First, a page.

2. Btb has increased in cull areas
    3. It is incredibly inhumane
    4. Badgers only have 1.67% btb
    5. More effective measures have been sited
    6. Vaccination has worked

    Ask yourself this - what is the real reason behind the cull ?
    You will be backing the biggest wildlife crime in British history

  10. Comment by Ian Evans posted on

    With regards to your last point, you do have the opportunity to explore the efficacy of vaccination as a facet of the wider disease control programme. You can do this immediately by directly involving National Nature Reserves in badger vaccination programmes, especially those in "Edge Areas", where higher levels of disease resistance could potentially help contain or slow the spread of bTB.

  11. Comment by Jill Eisele posted on

    where are the comments, i dont believe you have none

  12. Comment by Rav posted on

    "We advised government that measures should be taken to ensure that licensed culling would not be detrimental to the survival of the badger population" - except in Cumbria where there are no min/max kills and complete eradication is the goal (despite the fact the bTB came from imported N. Irish cattle and not badgers).
    There is no ban on hunting hounds despite the recent Kimblewick debacle (99 hounds killed due to bTB) - not even advice to keep them off cattle fields/farms. Biosecurity is neither monitored or enforced, as can be seen by the utterly disgraceful conditions on many farms, not to mention farmers consistently breaking basic cattle movement restrictions and swapping tags of infected cattle.
    Monitoring of cull operators has ceased altogether (as confirmed by the recent recording of the operators meeting). Testing of killed badgers has shown a negligible level of TB. TB is increasing in cull areas and vets have recently publicised the level of cruelty involved in the cull - not one or two cases but widespread cruelty and prolonged agony by those getting their kicks from government sponsored animal abuse.
    Frankly, Mr Juniper, if indeed you wrote this idiotic statement, you are either playing the long game and hiding it well or you have become the problem. Every one of you involved in this disgraceful 'policy' are no better than those criminal badger baiters. Shame on you.

  13. Comment by Jim Barrington posted on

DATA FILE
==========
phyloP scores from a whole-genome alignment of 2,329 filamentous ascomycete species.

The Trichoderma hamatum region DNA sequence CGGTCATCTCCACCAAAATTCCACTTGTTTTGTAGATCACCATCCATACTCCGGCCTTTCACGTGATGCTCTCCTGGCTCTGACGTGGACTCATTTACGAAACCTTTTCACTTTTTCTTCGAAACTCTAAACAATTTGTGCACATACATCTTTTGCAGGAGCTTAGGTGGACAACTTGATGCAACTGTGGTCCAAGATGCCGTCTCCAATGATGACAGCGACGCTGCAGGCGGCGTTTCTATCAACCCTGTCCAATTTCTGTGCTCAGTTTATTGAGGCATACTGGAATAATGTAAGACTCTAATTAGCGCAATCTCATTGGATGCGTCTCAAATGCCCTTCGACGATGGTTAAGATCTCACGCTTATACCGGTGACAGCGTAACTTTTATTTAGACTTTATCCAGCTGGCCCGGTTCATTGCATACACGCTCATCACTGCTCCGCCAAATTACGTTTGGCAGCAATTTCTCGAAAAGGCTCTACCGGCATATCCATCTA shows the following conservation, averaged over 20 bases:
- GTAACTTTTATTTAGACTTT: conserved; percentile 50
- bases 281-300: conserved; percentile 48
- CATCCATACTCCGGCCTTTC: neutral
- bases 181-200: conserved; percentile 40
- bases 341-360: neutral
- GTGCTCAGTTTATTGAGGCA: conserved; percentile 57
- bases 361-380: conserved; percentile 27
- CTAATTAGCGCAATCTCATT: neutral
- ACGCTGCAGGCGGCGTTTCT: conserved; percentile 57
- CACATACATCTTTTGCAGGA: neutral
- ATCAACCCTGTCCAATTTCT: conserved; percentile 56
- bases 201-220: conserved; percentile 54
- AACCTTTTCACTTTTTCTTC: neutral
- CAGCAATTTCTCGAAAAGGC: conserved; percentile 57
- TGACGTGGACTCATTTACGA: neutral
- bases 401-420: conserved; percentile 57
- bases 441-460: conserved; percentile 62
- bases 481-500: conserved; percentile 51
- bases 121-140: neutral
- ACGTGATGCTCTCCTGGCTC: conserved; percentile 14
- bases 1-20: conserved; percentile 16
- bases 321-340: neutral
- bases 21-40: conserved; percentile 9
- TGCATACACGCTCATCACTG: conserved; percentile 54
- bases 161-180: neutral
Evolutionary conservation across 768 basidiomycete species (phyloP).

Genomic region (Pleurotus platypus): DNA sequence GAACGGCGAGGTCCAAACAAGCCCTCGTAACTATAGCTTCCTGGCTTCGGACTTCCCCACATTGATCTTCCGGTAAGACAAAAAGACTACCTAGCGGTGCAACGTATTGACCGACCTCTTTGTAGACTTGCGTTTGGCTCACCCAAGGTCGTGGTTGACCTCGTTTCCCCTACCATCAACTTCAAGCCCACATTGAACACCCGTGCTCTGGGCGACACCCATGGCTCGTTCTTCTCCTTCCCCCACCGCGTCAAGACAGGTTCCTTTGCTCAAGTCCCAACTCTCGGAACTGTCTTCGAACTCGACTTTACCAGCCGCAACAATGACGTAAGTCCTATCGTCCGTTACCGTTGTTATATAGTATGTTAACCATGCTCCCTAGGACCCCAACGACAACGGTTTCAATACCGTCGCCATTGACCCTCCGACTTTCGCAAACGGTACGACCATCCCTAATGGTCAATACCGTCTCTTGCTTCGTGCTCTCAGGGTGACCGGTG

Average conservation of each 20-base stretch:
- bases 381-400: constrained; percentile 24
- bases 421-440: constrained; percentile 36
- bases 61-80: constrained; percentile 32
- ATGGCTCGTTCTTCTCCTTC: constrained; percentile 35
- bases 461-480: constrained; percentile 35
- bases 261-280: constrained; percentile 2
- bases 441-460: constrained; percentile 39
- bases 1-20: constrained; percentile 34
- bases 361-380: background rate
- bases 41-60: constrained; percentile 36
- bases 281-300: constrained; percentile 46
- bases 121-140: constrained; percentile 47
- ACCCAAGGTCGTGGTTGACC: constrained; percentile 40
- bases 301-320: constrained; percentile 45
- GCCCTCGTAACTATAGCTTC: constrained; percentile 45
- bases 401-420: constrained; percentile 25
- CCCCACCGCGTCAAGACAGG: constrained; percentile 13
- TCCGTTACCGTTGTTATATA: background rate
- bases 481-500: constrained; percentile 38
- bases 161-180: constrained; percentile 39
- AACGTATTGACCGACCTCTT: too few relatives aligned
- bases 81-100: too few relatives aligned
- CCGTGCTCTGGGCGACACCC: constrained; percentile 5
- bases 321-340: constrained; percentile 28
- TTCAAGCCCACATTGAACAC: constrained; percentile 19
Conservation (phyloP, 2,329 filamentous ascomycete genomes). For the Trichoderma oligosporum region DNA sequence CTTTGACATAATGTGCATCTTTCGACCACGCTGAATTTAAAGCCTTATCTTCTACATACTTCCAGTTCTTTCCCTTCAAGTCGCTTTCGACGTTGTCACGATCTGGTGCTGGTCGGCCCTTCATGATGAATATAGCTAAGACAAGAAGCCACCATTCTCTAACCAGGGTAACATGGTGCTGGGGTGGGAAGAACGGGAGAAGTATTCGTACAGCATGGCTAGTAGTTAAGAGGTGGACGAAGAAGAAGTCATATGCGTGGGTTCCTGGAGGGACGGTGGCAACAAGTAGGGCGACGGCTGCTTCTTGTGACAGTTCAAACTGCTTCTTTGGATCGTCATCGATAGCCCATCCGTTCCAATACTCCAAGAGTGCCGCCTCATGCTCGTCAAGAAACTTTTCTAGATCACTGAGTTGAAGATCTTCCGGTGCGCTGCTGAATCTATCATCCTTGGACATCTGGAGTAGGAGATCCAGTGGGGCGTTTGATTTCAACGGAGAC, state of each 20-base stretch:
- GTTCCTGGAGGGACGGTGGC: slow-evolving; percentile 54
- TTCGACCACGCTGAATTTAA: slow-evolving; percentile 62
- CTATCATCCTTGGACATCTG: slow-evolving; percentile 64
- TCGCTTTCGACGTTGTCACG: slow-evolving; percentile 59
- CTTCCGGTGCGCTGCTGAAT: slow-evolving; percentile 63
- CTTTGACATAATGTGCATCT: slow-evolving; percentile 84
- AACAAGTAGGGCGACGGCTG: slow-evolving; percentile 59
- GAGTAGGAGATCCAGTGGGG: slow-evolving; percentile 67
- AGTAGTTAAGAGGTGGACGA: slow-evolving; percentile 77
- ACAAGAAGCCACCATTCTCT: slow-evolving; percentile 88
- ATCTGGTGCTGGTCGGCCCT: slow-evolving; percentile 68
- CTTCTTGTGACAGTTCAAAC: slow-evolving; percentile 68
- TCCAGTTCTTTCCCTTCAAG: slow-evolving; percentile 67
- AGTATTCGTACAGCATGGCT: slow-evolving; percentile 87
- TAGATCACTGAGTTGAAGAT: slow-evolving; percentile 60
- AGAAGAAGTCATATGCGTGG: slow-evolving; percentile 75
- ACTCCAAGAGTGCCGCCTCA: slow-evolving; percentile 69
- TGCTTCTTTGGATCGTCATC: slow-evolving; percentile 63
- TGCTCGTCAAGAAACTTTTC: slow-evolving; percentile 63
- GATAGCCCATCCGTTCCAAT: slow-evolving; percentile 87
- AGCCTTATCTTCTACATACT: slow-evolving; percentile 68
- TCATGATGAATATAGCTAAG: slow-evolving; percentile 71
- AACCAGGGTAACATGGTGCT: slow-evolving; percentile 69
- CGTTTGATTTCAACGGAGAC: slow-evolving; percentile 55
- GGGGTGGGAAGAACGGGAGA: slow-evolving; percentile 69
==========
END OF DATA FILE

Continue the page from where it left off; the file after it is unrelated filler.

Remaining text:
There are some strange and unsubstantiated claims made in this list of comments. The facts are that badgers don't just carry bTB, but also suffer from it, taking up to a year to die and all the while spreading the disease further in the latter stages. Leaving infected badgers to die in this way is hardly good animal welfare. The badger is not an endangered species, numbers having risen considerably over the past few decades. They certainly are having an effect on other species, such as hedgehogs in some areas. The claims of 'cruel' shooting appear to apply to badgers, but not deer (up to 500,000 are shot every year in the UK) or foxes (shooting was argued by anti-hunting groups to be a more humane method of control than hunting with hounds). It can't be the case that badgers suffer from shooting but foxes don't. Vaccination may have a role in some areas, but its long-term effect is definitely not proven as one wildlife trust was honest enough to publicly admit recently. I suggest looking at the website of the Veterinary Association for Wildlife Management:

  14. Comment by Elizabeth Hillary posted on

    I agree with the comments calling for the evidence that the cull is working to reduce TB in cattle. This would go a long way to alleviate the concerns of the general public.

  15. Comment by Tracey posted on

    As a Beef farmer i live every day with the threat of bTb wiping out a herd thats taken me 11 years to build up.
    I personally believe that more pressure needs to be put on a cattle vaccine. It is neither the Badger nor the cows fault. I feel they are now infecting each other.
    I have no answers as to how we sort this mess out im afraid im just my area its not will i get bTb its WHEN will i get it.
    All the brains and money being spent surely we can do SOMETHING.

  16. Comment by Staffordshire Against The Cull posted on

    Government/NFU Badger Cull in Staffordshire - September 2019
    Media Statement

    Defra on behalf of the Conservative government has announced that it is to go ahead with its dreadful, cruel and inhumane policy of killing thousands of badgers for the second year running in Staffordshire. This is already happening in the county to the west of the M6 and now in East Staffordshire and will take place over several weeks.
    This means that the badger cull zone has now expanded considerably as part of a government roll out of a further 11 cull zones stretching from Cornwall to Shropshire, Staffordshire, Cheshire, and Cumbria. There will be two new cull zones in Staffordshire. The conservative government wants to kill 25,428 badgers in these new zones and 37,471 a total of 62,899 across all the zones. When adding the supplementary zones where 1,501 are licenced to be killed this brings the total to 64,400. At the conclusion of this year’s cull, nationally more than 120,000 badgers will have needlessly lost their lives since 2013.

    The cull, without doubt, has already started in the last few days in the Staffordshire cull zones. Peanut baiting locations and cage traps are being set up by farmers and landowners signed up to the badger cull.